AFC North draft analysis

This season is expected to be a close race in the division. So the drafts of the Baltimore Ravens, Cincinnati Bengals, Pittsburgh Steelers and Cleveland Browns could go a long way toward determining who comes out on top.

With that said, here is a look at the decisions made this week in the AFC North:

Best move

The "Wizard of Oz" was at it again. After trading out of the first round for the first time in franchise history, Ravens general manager Ozzie Newsome came back strong in the second round by grabbing two first-round talents in linebacker Sergio Kindle and defensive tackle Terrence "Mount" Cody.

Baltimore passed over some good players in the first round when the team traded its No. 25 overall pick to the Denver Broncos, who surprisingly selected former Florida quarterback Tim Tebow. In return the Ravens got three valuable picks and selected two potentials steals on defense in Kindle and Cody.

"Well, I think the biggest thing that we did [is] we got guys that we wouldn't want to play against," Ravens director of player personnel Eric DeCosta said. "You know, these guys all have, really, a dominant trait in some respect. They do different things very well, and that's intriguing in our situation to get a linebacker that can really rush the passer -- a very explosive guy. And then we've had a lot of success over the years with these massive run-stuffers. Terrence Cody is that guy."

The Ravens had Kindle rated very high on their board and weren't scared off by injury concerns about his knee. That was the reason he fell to the second round. Cody has weight issues. But if he's able to keep that under control, Cody can be a force alongside Pro Bowler Haloti Ngata to create one of the biggest pairings of defensive tackles in the league.

Riskiest move

It's hard to doubt the Steelers with their stellar track record. But they did ignore more immediate needs in the top half of this year's draft.

Pittsburgh passed over help in other areas early to grab pass-rushers Jason Worilds and Thaddeus Gibson. Barring injuries, this pair of outside linebackers will have a very hard time getting on the field while sitting behind Pro Bowlers James Harrison and LaMarr Woodley.

Worilds and Gibson could turn out to be productive players at some point. But if I had rated positions of need for the Steelers entering this draft, outside linebacker would have been last.

In particular, there were plenty of quality defensive linemen available in the first three or four rounds who could've provided a more immediate impact in Pittsburgh's defensive rotation. But the team did a solid job addressing another immediate need at cornerback by trading with the Arizona Cardinals for former Steelers starter Bryant McFadden.

Most surprising move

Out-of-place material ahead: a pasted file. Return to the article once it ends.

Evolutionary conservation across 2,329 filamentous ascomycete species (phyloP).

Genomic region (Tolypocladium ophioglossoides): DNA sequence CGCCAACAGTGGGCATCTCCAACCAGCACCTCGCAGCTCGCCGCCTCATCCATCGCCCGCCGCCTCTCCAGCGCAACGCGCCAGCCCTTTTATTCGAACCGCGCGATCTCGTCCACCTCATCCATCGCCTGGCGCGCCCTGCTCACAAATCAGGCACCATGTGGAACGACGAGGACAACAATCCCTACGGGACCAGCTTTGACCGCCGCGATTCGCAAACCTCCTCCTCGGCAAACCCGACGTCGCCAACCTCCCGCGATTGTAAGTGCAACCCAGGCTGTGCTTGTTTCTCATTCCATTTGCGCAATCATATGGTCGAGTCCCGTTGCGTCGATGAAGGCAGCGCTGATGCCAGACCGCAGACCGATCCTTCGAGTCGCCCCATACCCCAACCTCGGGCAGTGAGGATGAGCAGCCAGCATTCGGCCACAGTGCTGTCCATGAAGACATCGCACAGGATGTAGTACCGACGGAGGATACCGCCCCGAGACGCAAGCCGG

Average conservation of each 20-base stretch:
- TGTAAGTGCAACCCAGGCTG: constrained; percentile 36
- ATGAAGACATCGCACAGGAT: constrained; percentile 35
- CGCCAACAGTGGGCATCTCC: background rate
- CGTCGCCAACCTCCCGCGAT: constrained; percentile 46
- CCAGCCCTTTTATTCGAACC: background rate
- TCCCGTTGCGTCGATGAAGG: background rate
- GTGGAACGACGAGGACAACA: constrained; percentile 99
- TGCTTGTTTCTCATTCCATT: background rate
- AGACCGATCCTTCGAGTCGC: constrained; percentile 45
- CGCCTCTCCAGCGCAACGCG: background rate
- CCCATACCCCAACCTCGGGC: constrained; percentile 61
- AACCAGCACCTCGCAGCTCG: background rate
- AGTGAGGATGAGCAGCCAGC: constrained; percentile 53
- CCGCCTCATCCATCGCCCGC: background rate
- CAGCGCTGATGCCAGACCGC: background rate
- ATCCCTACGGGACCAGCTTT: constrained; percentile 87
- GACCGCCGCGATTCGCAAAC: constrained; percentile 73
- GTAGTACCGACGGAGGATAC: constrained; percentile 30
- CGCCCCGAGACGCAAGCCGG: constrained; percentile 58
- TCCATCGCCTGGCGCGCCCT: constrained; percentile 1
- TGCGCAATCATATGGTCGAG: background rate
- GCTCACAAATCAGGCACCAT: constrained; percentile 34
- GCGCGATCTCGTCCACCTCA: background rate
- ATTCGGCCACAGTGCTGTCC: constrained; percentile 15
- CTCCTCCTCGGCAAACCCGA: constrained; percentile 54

Although it wasn't shocking the Browns landed former Texas quarterback Colt McCoy, the manner in which Cleveland did it was very surprising.

The Browns really liked McCoy, particularly his intangibles and accuracy, but felt they had more pressing needs to address early in the draft. Cleveland instead plugged holes in the secondary and at running back for three rounds as McCoy surprisingly slid further than expected.

When the Browns came up at No. 85 overall, Cleveland finally got its quarterback of the future.

"In Colt's case, I really didn't think that he would be available to us," Browns president Mike Holmgren said. "I really felt that he would go before we had a chance to pick him. But when it didn't happen, it was something I really wanted to do and [coach] Eric [Mangini] and [GM] Tom [Heckert] went along with me and there you have it."

McCoy, a projected early second-rounder, wasn't too thrilled about his slide. But it could work in his favor.

As much as the city of Cleveland tends to love its backup quarterbacks, McCoy is coming to the Browns as a low third-rounder and without a ton of pressure to perform immediately.

Veteran quarterback Jake Delhomme is the starter in 2010, and the team has an experienced backup in Seneca Wallace. So McCoy should be able to hold a clipboard, learn the offense and get used to the NFL game for a full season before Cleveland thinks about putting him on the field.

"I don't expect him to play this year," Holmgren said. "We didn't draft [McCoy] to play this year."

File it away

The Bengals' third-round selection of Texas receiver Jordan Shipley adds a tremendous amount of competition to Cincinnati's receiving corps. Out of necessity, expect a surprise cut or two at the position coming out of training camp.

Pro Bowler Chad Ochocinco and free-agent pickup Antonio Bryant are set as the two starters. But Shipley, Andre Caldwell, Matt Jones, Quan Cosby and former second-round pick Jerome Simpson also will compete for roles on the team.

There are not enough roster spots to carry everyone. Could this be the year Cincinnati cuts ties with Simpson, who has been a bust his first two seasons? Or will the controversial signing of Jones, who’s had off-field troubles and was out of football last season, be for naught? Cosby, last year's punt returner, also is a possible cut.

The Bengals have a lot of options in their passing game, which struggled at the end of last season. But they will have to make some key decisions about who will be a part of it in 2010.